Often overlooked and often compared to its more iconic counterpart, Singin’ in the Rain, is one of my favorite pictures to watch on days when there’s nothing to do or when there’s too much to do. If Singin’ in the Rain is that classic Hollywood romp you watch late at night until 1:30am in the morning (and what a lovely morning!), then An American in Paris is its daytime Parisian companion piece.
The charm and positive attitude of An American in Paris is what always gets to me. Hollywood will always be Hollywood with its sawdust soundstages and thin wooden sets, but the old-world charm of the Paris setting completely transports you to a land of culture where everyone is either in the arts or sipping espressos in the Latin Quarter.
Sure, it wasn’t actually filmed in Paris, but look at the attention to detail. It’s almost better than the real Paris. The Seine looks deeper, the skies brighter, and the cafés more caffeinated. When the stars emerge from their sleepy hiding nooks, the cobblestones hum with excitement. With every tap-tap-tap of the foot, every pirouette and every sway, they anticipate the dance of love.
Gene Kelly plays Jerry Mulligan, an American painter trying to get by in post-war Paris. He’s the usual Gene Kelly archetype: positive, exuberant, full of charm and charisma, dancing his way through the hearts of Parisians everywhere he goes. One day he runs into Milo Roberts (Nina Fochs) who becomes his rich benefactor. He’s willing to trade off on his good looks for her money and encouragement until he meets the young ingénue Lise Bouvier (Leslie Caron) at a bar one evening. In that classic MGM fashion, he immediately becomes smitten. Despite the adoring patronage of one woman and the reluctance of another, things are further complicated when it’s revealed that Jerry’s friend Henri Baurel (Georges Guétary) is involved with Lise.
What’s so romantic about this Parisian era versus earlier decades? Kelly and director Vincente Minnelli could have made a Lost Generation film, or even La Belle Époque Paris. But ’50s Paris was something new, something the music of George Gershwin foreshadowed. This was the Paris of Allen Ginsberg, of William S. Burroughs, George Whitman, the Beat Generation and The Paris Review. Where all the poets wore black and snapped their fingers in smokey bars.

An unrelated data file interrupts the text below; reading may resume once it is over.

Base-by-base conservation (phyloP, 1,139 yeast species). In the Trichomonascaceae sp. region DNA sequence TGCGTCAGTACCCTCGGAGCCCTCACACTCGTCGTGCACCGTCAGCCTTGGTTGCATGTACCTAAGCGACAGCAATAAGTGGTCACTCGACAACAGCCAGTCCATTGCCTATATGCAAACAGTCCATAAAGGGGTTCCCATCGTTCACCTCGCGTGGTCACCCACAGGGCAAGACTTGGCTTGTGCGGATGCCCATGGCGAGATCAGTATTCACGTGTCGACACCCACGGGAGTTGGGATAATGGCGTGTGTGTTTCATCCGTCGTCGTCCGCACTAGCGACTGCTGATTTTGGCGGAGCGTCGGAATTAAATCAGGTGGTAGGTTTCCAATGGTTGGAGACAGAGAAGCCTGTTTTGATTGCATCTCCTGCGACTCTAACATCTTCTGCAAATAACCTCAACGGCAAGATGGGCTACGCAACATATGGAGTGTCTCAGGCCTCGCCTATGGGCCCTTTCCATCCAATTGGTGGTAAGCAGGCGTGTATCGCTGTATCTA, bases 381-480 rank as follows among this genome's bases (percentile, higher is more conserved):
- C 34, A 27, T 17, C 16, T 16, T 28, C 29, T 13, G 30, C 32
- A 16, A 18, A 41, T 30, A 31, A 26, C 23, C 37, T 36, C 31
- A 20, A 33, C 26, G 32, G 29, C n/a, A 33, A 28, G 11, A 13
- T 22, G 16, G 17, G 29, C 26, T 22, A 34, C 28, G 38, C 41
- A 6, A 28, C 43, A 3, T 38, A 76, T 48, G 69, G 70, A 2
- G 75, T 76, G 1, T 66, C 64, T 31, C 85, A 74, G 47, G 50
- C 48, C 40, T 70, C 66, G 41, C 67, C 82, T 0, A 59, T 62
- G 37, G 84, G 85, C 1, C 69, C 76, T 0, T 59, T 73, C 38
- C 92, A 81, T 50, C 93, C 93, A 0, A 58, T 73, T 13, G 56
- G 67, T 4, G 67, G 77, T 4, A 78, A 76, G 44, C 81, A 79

The plot, of course, is only an excuse to get to the wonderful musical numbers. I Got Rhythm showcases the positivity of the Latin Quarter and the little French schoolchildren, who sing along and enunciate to Jerry’s American bravado. Love Is Here to Stay is already a romantic Gershwin melody, but the romance is punctuated even more by the mere existence of the Left Bank. Very few movies have entered into this exclusive category, I’m Through with Love from the 1999 film Everyone Says I Love You being one of the rare exceptions.
Leslie Caron. Oh, Leslie Caron. What can you say about Leslie Caron that doesn’t make you fall in love with her all over again? If there was a personification of Parisian puppy love, it would look like Leslie Caron. She embodied the embrace of innocent romance that only Paris could ever conjure. Lise Bouvier works as a perfume girl, but Caron brought to the character a kind of rhapsodic ballet-like litheness that made her so exceptional. With her natural curly hair, her wide smile, and her European coyness, she was proof that talent existed outside of Hollywood, U.S.A.
You can’t go very far in talking about the music or the humor without singing the praises of Oscar Levant as Adam Cook. He’s the complete antithesis to Donald O’Connor’s Cosmo Brown. While Cosmo is pip, upbeat, and bursting at the seams with a stick-like energy, Adam Cook is lethargic; he’s tired, grumpy, and the kind of curmudgeon who doesn’t care – yet deep down, he values his heart of gold. His face reflects his sourpuss attitude – the kind of tortured artist you always dream of meeting. Every comeback and retort is masterfully strung together – he growls insults and yearns to be the kind of composer that Beethoven wishes he was.
The Technicolor backdrops and dazzling sets more than make up for the lack of on-location shots. Ultimately what it is is a dreamy fantasy of what we imagine Paris to be, no more evident than in the final dance sequence, when the crayon-colored cut-outs and playful Broadway sets evoke something out of a Ludwig Bemelmans storybook. It’s long and indulgent, but it’s supposed to encompass everything we expect of Paris, as well as play out George Gershwin’s entire suite from beginning to end.
I’m often comforted by this film because it knows not to encourage pathos in its soul. While pathos certainly enriches storytelling, as it does in Singin’ in the Rain (which ends with the happiest of tear-jerking), some pictures can be exuberant for the sake of exuberance. We’re in the joyous ride of these characters’ experiences, and when they smile, so then do we. I like that the picture is electric and atmospheric. I like that it makes us an alert spectator of Paris and a willing participant in its triumph of jolly ebullience.
When I visited the Love, Liza exhibit last month at the Paley Center (which you can read about here), I also happened upon some priceless artifacts from An American in Paris. Liza is, of course, the daughter of Vincente Minnelli and Judy Garland, and she kept these treasured belongings for over half a century. It was a privilege and a delight to see them as they may possibly never be seen in public ever again.
An American in Paris is so incredibly charming and cheery. It’s drenched in a kind of enthusiastic sunlight that welcomes you into a golden morning, and for that reason, it’s my comfort movie.
“All images from An American in Paris (1951) are Copyright © Metro-Goldwyn-Mayer Studios Inc.”